Cutting-edge technology meets high country living in this contemporary residence designed to appeal to metropolitan Seattle's upscale, tech-savvy home buyers drawn to the area by a lucrative employment market, scenery and outdoor lifestyle.
Constructed by Kirkland, Wash.-based builder Lochwood-Lozier Homes for the 2004 Quality Street Showcase of Exceptional Homes in Newcastle, Wash., this 5,694-square foot luxury home has every bell and whistle, says executive vice president Patricia Lochwood-Lozier.
A dramatic radius staircase serves as the hub for the main floor living space in this contemporary Washington state show home.
This home's design blends materials typically associated with commercial construction — such as concrete floors, exposed steel and glass block — with a curvilinear floor plan, free-form ceiling details and a natural color palette that complements its Pacific Northwest location.Design Concept
Because this project was intended to be a builder's showcase home, it was critical that the house have exceptional drama inside and out, says residential designer Ben Mulder of 4D Architects.
One of the most exciting elements of this project, says Mulder, was working with a builder who was willing to embrace the curvilinear nature of his design concept — and one who was up for the challenge of executing it.
The home's opening statement — a three-story floating staircase in the foyer that cantilevers off a 6-inch steel column that also supports the roof — is both exciting and practical. "This central spine is intended to be the single unifying element that connects all three levels of living space visually, functionally and fluidly," says Mulder. "It also serves as the focal point for the main floor's gently curved gallery, which promotes the flow of traffic throughout the living space without creating clearly defined transitions between the rooms."
Todd Lozier, president of Lochwood-Lozier, agrees the home's flow is one of the best features. "With all of its curves it literally has no dead ends. Instead, the hallways just seem to bend and connect from one area to the next."
The open floor plan is designed to make entertaining easy and includes a spacious central kitchen with a large island adjoining a great room. A well-equipped caterer's kitchen features an out-of-sight location ideal for large-scale events the homeowner hosts.
The second floor houses the master suite, secondary bedrooms and a large play room. Although this particular home was not designed to include an elevator, Lochwood-Lozier says buyers in the area often choose to include one.Location Challenges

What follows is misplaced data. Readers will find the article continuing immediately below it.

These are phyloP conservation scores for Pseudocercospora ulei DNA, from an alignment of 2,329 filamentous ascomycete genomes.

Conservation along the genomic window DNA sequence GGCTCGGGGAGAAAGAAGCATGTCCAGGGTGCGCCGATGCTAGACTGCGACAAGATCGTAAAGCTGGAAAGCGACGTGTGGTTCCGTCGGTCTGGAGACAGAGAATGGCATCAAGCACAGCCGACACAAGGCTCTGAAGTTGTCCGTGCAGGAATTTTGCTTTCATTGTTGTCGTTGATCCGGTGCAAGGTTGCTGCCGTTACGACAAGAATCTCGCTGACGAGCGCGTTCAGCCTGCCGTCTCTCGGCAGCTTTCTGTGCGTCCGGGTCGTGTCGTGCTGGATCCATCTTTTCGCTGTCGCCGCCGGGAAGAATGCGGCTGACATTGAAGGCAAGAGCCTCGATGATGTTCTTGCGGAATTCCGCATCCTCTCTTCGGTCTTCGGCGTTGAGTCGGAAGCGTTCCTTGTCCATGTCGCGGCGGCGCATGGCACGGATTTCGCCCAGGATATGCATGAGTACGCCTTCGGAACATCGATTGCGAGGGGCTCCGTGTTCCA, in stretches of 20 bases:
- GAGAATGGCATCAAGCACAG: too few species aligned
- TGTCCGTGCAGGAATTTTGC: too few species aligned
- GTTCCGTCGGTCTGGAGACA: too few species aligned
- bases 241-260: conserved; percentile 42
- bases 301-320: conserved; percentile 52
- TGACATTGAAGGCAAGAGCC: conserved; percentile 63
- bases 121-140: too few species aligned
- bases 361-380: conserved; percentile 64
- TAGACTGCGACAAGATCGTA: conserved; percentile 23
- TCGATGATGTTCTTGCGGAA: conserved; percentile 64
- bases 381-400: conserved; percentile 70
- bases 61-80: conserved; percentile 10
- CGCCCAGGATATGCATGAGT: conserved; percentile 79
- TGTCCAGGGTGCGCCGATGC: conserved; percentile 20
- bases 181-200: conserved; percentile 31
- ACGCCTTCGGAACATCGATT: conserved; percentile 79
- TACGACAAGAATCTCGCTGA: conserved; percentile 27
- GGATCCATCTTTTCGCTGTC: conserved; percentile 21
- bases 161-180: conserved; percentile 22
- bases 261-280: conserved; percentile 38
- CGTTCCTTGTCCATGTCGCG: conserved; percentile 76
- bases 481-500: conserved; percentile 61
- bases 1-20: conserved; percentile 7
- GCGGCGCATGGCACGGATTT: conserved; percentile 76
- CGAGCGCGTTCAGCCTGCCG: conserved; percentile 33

All residential construction throughout the Pacific Northwest must be designed and engineered to meet seismic and wind-load criteria, says Mulder. That includes earthquake strapping and heavy duty hold downs.
Don't judge a house by its front elevation. The front of the Newcastle, Wash., home gives the impression it has standard square rooms. Instead, visitors find each room has unique angles and curves.
Excavation expenses can also have an effect on the construction budget in this area, Lozier says. Excess dirt on the construction site can mean an extra $20,000 in removal costs for big projects because disposal sites are often more than an hour away.
The home's location at the end of single-access road with an 18-degree grade makes fire response time an issue. Building codes call for the home to have its own residential fire protection sprinkler system. "We use zoned systems, which are activated by high temperatures (150 degrees or higher) directly under the individual sprinkler head rather than by smoke, so they are very safe and are not set off accidentally," says Lozier. Such systems typically add between $2.50 and $3 per square foot, but homeowners often get a discount on their homeowners' insurance, Lozier says.Back to the Outdoors
The kitchen island's high-tech glass block base is backlit by fiber-optic lighting connected to a color wheel that can be altered to change the mood in the room when entertaining.
The home is a natural offshoot of the outdoor-lifestyle that people in this region embrace, Mulder adds. "Even if they can't use (outdoor space) all the time, they still want to feel as though they can. The challenge is to create space that gets the right balance of sunlight and protection from the elements in order to maximize its potential for use."
Each of the three levels offers outdoor living space. The multi-level deck offers a spa, which adjoins the great room and breakfast nook. Overhead heating systems, such as those incorporated into the overhangs above the decks in this project, allows homeowners to use outdoor living space longer throughout the year.
This $2.3 million project sold before completion.